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The Trespasser

Wednesday, June 23, 2021, 7:30 p.m., Dryden Theatre

(Edmund Goulding, US 1929, 90 min., 35mm)

Class difference and moral issues intertwine in this stark social drama starring Gloria Swanson. A stenographer who falls in love with the son of an aristocratic and wealthy family, Swanson finds herself alone and pregnant when the elopement is annulled by her father-in-law (perfectly portrayed by character actor William Holden). In order to survive, Swanson finds herself with a new protector . . . and at the center of scandal. Shot in only 21 days, this film marked Swanson’s sound debut, and she not only bowled over the critics with her acting, but also surprised everyone with the strength of her impressive singing abilities.

To bring The Trespasser back to the screen, Ed Stratmann worked from unique material repatriated from New Zealand, including a nitrate print and the original separate nitrate image and track negatives. Combining the two negatives for printing the image as well as a re-recorded soundtrack, this preservation was completed in 2002 with funding from the Film Foundation and the American Film Institute.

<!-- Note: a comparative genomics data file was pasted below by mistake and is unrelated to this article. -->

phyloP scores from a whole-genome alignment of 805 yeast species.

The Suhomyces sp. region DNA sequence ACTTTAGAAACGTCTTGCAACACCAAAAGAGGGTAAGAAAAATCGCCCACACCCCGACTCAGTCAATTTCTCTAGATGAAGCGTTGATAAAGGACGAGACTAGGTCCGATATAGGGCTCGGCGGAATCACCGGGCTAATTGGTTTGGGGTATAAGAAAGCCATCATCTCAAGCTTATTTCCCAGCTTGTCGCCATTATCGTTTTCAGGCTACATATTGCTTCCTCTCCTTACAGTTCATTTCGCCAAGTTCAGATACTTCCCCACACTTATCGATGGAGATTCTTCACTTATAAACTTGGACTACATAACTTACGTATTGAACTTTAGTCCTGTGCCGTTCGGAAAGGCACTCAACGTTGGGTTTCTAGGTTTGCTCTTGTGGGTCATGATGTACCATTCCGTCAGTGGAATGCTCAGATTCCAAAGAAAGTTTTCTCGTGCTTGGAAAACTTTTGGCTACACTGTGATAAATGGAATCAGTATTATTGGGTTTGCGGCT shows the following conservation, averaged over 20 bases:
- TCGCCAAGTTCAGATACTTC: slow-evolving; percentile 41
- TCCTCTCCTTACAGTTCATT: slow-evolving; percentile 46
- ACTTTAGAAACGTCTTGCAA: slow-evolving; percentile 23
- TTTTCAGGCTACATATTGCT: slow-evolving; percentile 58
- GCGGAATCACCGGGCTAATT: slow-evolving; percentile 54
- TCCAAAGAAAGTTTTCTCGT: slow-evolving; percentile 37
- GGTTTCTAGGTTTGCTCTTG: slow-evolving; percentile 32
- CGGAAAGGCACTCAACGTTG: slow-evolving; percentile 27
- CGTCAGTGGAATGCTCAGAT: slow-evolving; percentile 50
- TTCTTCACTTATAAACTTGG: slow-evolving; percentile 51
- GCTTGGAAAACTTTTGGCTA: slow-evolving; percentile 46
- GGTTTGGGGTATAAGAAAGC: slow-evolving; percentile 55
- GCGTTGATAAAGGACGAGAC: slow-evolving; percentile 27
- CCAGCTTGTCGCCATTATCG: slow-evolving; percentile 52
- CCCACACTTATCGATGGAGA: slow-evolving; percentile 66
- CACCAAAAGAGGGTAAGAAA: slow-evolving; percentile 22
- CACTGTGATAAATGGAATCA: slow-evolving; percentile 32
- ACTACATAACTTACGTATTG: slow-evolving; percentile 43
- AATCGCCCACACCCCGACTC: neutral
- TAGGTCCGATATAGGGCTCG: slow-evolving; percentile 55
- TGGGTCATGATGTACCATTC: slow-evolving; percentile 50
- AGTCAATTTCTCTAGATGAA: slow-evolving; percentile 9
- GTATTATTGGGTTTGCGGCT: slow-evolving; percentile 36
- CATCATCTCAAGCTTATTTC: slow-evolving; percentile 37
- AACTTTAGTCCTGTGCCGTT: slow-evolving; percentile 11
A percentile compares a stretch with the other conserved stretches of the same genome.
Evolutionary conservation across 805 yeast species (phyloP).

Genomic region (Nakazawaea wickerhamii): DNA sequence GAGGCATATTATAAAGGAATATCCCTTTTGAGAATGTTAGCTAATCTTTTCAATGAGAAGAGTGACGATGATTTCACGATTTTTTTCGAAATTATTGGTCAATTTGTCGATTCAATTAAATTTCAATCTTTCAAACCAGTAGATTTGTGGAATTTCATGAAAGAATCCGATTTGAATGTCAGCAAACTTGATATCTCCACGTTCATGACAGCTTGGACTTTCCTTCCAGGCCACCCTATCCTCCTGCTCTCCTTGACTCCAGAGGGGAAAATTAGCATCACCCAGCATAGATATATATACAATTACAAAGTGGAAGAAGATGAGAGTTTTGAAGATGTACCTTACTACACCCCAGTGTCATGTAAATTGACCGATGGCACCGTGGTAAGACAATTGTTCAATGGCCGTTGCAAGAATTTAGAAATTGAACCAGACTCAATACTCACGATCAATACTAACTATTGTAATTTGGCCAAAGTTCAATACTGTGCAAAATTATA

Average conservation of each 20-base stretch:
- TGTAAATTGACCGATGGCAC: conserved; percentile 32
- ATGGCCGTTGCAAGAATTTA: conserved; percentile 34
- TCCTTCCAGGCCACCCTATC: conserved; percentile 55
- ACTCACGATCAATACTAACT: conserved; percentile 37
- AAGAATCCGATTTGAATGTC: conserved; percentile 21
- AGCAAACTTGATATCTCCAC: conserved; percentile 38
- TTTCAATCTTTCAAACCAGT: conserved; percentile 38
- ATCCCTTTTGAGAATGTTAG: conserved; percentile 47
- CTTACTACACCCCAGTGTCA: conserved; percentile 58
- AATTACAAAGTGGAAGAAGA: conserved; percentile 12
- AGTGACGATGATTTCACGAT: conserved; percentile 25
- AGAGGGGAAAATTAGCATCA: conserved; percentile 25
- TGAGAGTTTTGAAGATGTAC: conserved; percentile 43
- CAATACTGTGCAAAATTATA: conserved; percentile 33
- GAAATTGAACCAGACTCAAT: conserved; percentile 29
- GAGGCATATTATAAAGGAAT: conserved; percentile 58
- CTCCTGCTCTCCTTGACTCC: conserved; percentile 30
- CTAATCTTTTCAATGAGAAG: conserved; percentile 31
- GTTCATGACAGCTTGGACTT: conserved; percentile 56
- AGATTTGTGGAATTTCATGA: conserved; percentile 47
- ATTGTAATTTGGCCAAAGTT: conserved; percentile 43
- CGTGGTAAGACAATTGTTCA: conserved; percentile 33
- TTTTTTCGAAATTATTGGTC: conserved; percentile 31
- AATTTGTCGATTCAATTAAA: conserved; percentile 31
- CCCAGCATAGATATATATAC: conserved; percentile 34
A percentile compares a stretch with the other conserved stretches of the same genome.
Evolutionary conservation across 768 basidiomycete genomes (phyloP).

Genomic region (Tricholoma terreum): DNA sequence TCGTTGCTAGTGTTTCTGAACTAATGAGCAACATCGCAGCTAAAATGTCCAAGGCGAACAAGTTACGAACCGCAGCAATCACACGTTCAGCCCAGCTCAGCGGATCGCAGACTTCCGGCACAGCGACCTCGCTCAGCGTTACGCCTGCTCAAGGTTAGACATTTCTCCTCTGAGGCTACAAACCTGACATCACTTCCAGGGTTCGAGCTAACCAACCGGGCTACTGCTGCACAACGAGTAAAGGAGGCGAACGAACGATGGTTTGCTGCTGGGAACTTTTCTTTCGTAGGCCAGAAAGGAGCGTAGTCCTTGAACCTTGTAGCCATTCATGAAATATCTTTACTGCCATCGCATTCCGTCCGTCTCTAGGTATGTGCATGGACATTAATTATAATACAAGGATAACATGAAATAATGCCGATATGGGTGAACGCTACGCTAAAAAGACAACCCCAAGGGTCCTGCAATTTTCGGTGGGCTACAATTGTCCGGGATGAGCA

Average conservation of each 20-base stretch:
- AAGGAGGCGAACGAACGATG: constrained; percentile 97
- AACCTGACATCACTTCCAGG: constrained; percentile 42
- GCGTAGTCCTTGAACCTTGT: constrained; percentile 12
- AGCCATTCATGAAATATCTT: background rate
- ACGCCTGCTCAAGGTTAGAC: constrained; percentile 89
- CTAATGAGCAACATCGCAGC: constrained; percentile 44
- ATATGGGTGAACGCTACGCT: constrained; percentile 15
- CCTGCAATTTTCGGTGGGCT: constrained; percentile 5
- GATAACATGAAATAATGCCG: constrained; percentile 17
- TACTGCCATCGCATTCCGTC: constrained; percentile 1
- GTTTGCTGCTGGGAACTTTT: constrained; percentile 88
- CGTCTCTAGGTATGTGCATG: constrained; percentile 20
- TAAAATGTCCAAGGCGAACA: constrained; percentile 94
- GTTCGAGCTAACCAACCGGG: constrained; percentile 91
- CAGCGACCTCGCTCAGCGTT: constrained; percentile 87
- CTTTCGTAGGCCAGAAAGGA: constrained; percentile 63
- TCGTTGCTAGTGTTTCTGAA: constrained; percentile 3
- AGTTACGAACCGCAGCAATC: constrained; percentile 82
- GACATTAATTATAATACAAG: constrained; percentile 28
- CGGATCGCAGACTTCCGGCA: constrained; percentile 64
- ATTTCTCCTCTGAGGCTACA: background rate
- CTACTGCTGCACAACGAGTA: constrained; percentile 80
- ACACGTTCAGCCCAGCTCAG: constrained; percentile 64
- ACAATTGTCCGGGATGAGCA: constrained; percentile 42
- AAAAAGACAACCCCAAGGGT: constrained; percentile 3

Upcoming Events in this Series

still from The Trespasser

Film Screenings | The Trespasser

A Preservation Legacy: Ed Stratmann Class difference and moral issues intertwine in this stark social drama starring Gloria Swanson. To bring The Trespasser back to the screen, Ed Stratmann worked from unique material repatriated from New Zealand, including a nitrate print and the original separate nitrate image and track negatives.

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still from Lonesome

Film Screenings | Lonesome

A Preservation Legacy: Ed Stratmann It’s the classic story of boy-meets-girl, both lonely but not alone, cyphers lost among the bustle of the big city until at last fate brings them together. The history of this film is a quintessential George Eastman Museum story. The original nitrate print was repatriated to the US in a trade James Card made with Henri Langlois at the Cinémathèque Française. The title has gone through no fewer than three preservations as technologies became available to restore the film to its original visual and auditory brilliance—and restore the title to its place among the greats of the late silent era.

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